"searchResults.sorryMessageWin",
    {
        "example.com": FTL.TextElement('<span data-l10n-name="example"></span>')
    }
)

The situation is more complex when a migration recipe needs to replace printf arguments like %S. In fact, the format used for localized and source strings doesn’t need to match, and the two following strings using unordered and ordered argument are perfectly equivalent:

btn-quit = Quit %S
btn-quit = Quit %1$S

In this scenario, replacing %S would work on the first version, but not on the second, and there’s no guarantee that the localized string uses the same format as the source string.

Consider also the following string that uses %S for two different variables, implicitly relying on the order in which the arguments appear:

updateFullName = %S (%S)

And the target Fluent string:

update-full-name = { $name } ({ $buildID })

As indicated, REPLACE would replace all occurrences of %S, so only one variable could be set. The string needs to be normalized and treated like:

updateFullName = %1$S (%2$S)

This can be obtained by calling REPLACE with normalize_printf=True:

FTL.Message(
    id=FTL.Identifier("update-full-name"),
    value=REPLACE(
        "toolkit/chrome/mozapps/update/updates.properties",
        "updateFullName",
        {
            "%1$S": VARIABLE_REFERENCE("name"),
            "%2$S": VARIABLE_REFERENCE("buildID"),
        },
        normalize_printf=True
    )
)

Attention

To avoid any issues normalize_printf=True should always be used when replacing printf arguments.

Note

VARIABLE_REFERENCE, MESSAGE_REFERENCE, and TERM_REFERENCE are helper Transforms which can be used to save keystrokes in common cases where using the raw AST is too verbose.

VARIABLE_REFERENCE is used to create a reference to a variable, e.g. { $variable }.

MESSAGE_REFERENCE is used to create a reference to another message, e.g. { another-string }.

TERM_REFERENCE is used to create a reference to a term, e.g. { -brand-short-name }.

Both Transforms need to be imported at the beginning of the recipe, e.g. from fluent.migrate.helpers import VARIABLE_REFERENCE

Trimming Unnecessary Whitespaces in Translations

Note

This section was updated in May 2020 to reflect the change to the default behavior: legacy translations are now trimmed, unless the trim parameter is set explicitly.

It’s not uncommon to have strings with unnecessary leading or trailing spaces in legacy translations. These are not meaningful, don’t have practical results on the way the string is displayed in products, and are added mostly for formatting reasons. For example, consider this DTD string:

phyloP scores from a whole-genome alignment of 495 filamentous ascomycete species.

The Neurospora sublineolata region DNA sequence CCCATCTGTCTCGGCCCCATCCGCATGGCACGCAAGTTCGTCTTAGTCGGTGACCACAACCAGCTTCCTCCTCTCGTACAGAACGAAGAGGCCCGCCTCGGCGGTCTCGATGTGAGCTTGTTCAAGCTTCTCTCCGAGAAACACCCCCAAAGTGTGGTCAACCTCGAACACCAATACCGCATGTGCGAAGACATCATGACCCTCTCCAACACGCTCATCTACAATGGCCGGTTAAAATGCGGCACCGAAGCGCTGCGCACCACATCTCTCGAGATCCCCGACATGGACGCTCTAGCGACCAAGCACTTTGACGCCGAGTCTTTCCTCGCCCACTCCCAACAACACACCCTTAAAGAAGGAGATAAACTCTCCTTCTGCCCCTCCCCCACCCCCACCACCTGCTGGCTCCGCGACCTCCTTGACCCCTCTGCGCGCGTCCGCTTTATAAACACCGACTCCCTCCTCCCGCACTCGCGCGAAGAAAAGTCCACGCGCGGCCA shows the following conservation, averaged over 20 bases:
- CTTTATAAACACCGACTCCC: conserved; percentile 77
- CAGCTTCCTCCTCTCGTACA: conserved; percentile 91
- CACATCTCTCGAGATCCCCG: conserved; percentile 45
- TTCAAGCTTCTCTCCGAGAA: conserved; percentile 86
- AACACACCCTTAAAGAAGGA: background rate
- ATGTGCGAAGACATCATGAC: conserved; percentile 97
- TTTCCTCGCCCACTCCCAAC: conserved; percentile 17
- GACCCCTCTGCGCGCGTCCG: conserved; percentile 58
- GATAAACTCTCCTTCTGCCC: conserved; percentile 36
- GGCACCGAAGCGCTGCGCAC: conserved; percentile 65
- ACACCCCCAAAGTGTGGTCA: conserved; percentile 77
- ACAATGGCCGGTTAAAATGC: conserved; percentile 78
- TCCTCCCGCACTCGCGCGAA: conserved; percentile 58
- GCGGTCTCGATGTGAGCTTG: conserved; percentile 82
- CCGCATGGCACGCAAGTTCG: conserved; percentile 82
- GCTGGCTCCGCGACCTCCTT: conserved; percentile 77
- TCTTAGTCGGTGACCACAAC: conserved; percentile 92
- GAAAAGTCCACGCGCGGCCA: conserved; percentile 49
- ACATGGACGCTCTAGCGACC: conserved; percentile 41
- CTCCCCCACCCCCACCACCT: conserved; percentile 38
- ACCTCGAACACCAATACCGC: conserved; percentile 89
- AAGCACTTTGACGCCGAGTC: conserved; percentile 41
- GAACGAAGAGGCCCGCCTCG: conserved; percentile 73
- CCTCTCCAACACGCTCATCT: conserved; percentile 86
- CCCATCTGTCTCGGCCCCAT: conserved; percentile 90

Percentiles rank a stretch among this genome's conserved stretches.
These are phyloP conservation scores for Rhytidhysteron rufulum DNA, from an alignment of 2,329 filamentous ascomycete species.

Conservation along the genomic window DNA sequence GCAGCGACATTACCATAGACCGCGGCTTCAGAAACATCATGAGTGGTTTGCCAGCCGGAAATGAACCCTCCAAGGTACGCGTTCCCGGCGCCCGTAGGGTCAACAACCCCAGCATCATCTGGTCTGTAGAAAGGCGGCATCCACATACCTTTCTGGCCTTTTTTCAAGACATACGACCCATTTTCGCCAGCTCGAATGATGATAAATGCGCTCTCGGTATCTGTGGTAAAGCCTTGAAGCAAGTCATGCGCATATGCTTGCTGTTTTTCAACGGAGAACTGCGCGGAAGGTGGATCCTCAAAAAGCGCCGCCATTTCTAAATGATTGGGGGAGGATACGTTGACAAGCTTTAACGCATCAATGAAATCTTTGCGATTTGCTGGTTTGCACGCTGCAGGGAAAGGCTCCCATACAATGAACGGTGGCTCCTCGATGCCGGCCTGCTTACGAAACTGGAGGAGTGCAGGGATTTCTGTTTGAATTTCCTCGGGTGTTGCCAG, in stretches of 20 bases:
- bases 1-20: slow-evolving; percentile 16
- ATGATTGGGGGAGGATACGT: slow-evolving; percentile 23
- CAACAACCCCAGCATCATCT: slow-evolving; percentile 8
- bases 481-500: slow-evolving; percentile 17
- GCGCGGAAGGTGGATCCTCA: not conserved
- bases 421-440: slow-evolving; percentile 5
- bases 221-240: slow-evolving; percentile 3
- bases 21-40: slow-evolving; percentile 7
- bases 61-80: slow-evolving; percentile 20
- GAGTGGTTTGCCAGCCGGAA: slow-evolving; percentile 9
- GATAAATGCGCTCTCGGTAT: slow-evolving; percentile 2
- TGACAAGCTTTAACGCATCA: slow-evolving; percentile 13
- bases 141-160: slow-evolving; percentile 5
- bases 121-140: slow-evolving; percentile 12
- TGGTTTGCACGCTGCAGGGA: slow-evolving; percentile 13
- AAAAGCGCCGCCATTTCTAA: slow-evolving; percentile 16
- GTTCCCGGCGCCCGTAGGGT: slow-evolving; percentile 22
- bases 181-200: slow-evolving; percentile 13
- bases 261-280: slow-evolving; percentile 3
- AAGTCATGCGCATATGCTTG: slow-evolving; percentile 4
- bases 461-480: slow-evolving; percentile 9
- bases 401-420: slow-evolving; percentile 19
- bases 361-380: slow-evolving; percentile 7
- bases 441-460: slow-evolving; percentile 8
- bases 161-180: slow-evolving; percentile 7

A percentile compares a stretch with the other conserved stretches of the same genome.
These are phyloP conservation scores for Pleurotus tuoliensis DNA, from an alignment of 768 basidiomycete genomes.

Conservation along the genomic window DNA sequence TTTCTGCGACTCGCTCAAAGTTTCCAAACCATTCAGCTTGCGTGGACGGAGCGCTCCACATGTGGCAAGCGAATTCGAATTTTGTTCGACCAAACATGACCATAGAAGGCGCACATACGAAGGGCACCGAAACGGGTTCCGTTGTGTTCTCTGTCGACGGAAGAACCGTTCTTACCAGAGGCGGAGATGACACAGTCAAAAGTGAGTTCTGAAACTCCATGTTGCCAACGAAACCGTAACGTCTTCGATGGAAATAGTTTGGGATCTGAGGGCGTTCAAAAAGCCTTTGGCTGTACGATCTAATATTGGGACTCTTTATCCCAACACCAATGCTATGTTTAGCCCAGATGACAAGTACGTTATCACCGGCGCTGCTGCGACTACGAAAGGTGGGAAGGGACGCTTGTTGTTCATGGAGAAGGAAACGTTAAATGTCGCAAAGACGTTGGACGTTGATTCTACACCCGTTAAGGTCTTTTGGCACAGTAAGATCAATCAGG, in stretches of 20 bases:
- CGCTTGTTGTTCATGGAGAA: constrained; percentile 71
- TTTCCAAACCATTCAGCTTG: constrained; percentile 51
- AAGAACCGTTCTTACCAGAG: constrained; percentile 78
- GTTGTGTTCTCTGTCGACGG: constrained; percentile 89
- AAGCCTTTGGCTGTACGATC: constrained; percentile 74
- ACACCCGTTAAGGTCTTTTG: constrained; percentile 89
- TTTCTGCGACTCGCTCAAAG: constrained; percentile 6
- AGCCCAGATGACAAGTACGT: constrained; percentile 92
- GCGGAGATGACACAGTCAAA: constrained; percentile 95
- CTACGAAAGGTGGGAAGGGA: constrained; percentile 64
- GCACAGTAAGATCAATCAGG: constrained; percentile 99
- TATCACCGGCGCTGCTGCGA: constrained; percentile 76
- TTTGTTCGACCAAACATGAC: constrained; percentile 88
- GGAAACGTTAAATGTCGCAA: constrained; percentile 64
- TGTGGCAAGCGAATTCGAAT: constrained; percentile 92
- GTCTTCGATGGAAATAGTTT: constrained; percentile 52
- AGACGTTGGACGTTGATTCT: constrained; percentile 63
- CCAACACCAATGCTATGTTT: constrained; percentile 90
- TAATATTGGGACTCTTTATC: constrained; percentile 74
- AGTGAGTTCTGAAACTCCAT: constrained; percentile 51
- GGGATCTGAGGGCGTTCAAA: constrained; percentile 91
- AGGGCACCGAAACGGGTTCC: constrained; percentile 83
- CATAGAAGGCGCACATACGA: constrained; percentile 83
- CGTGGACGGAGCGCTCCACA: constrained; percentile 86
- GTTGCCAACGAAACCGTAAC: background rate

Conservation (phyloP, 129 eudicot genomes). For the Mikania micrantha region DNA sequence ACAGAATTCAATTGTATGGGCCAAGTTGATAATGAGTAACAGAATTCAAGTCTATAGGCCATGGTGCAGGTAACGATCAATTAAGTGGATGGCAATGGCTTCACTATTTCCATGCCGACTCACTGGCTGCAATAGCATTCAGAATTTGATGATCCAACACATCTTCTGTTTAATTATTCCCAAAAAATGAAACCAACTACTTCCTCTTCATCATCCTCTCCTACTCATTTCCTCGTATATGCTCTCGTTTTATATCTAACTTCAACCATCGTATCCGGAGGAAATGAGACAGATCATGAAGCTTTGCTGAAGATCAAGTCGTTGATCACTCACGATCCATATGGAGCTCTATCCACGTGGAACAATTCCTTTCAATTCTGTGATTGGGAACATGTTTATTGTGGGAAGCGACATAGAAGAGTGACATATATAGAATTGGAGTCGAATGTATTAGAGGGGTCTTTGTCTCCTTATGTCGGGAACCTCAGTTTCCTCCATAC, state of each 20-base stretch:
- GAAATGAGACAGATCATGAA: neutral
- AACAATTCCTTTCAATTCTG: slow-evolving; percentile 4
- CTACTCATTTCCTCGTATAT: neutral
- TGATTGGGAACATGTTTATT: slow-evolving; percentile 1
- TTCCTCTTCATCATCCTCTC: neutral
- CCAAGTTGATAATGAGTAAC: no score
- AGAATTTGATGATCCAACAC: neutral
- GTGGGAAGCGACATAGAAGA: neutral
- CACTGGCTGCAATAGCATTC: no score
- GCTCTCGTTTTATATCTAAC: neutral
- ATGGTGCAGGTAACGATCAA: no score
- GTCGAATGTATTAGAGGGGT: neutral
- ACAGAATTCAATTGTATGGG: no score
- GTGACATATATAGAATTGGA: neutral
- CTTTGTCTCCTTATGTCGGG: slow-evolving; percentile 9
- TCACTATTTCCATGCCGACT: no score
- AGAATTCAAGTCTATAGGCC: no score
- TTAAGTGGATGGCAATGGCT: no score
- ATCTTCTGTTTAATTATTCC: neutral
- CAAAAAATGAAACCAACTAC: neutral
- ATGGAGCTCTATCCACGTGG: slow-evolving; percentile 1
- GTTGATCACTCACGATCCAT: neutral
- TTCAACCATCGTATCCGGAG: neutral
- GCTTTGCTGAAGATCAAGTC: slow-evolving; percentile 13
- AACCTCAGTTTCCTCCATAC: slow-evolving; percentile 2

<!ENTITY aboutAbout.note   "This is a list of “about” pages for your convenience.<br/>
                            Some of them might be confusing. Some are for diagnostic purposes only.<br/>
                            And some are omitted because they require query strings.">

By default, the COPY, REPLACE, and PLURALS transforms will strip the leading and trailing whitespace from each line of the translation, as well as the empty leading and trailing lines. The above string will be migrated as the following Fluent message, despite copious indentation on the second and the third line in the original:

about-about-note =
    This is a list of “about” pages for your convenience.<br/>
    Some of them might be confusing. Some are for diagnostic purposes only.<br/>
    And some are omitted because they require query strings.

To disable the default trimming behavior, set trim:”False” or trim=False, depending on the context:

transforms_from(
"""
about-about-note = { COPY("toolkit/chrome/global/aboutAbout.dtd", "aboutAbout.note", trim:"False") }
""")

FTL.Message(
    id=FTL.Identifier("discover-description"),
    value=REPLACE(
        "toolkit/chrome/mozapps/extensions/extensions.dtd",
        "discover.description2",
        {
            "&brandShortName;": TERM_REFERENCE("-brand-short-name")
        },
        trim=False
    )
),

Concatenating Strings

It’s best practice to only expose complete phrases to localization, and to avoid stitching localized strings together in code. With DTD and properties, there were few options. So when migrating to Fluent, you’ll find it quite common to concatenate multiple strings coming from DTD and properties, for example to create sentences with HTML markup. It’s possible to concatenate strings and text elements in a migration recipe using the CONCAT Transform.

Note that in case of simple migrations using transforms_from, the concatenation is carried out implicitly by using the Fluent syntax interleaved with COPY() transform calls to define the migration recipe.

Consider the following example:

# %S is replaced by a link, using searchResults.needHelpSupportLink as text
searchResults.needHelp = Need help? Visit %S

# %S is replaced by "Firefox"
searchResults.needHelpSupportLink = %S Support

In Fluent:

search-results-need-help-support-link = Need help? Visit <a data-l10n-name="url">{ -brand-short-name } Support</a>

This is quite a complex migration: it requires to take 2 legacy strings, and concatenate their values with HTML markup. Here’s how the Transform is defined:

FTL.Message(
    id=FTL.Identifier("search-results-help-link"),
    value=REPLACE(
        "browser/chrome/browser/preferences/preferences.properties",
        "searchResults.needHelp",
        {
            "%S": CONCAT(
                FTL.TextElement('<a data-l10n-name="url">'),
                REPLACE(
                    "browser/chrome/browser/preferences/preferences.properties",
                    "searchResults.needHelpSupportLink",
                    {
                        "%1$S": TERM_REFERENCE("brand-short-name"),
                    },
                    normalize_printf=True
                ),
                FTL.TextElement("</a>")
            )
        }
    )
),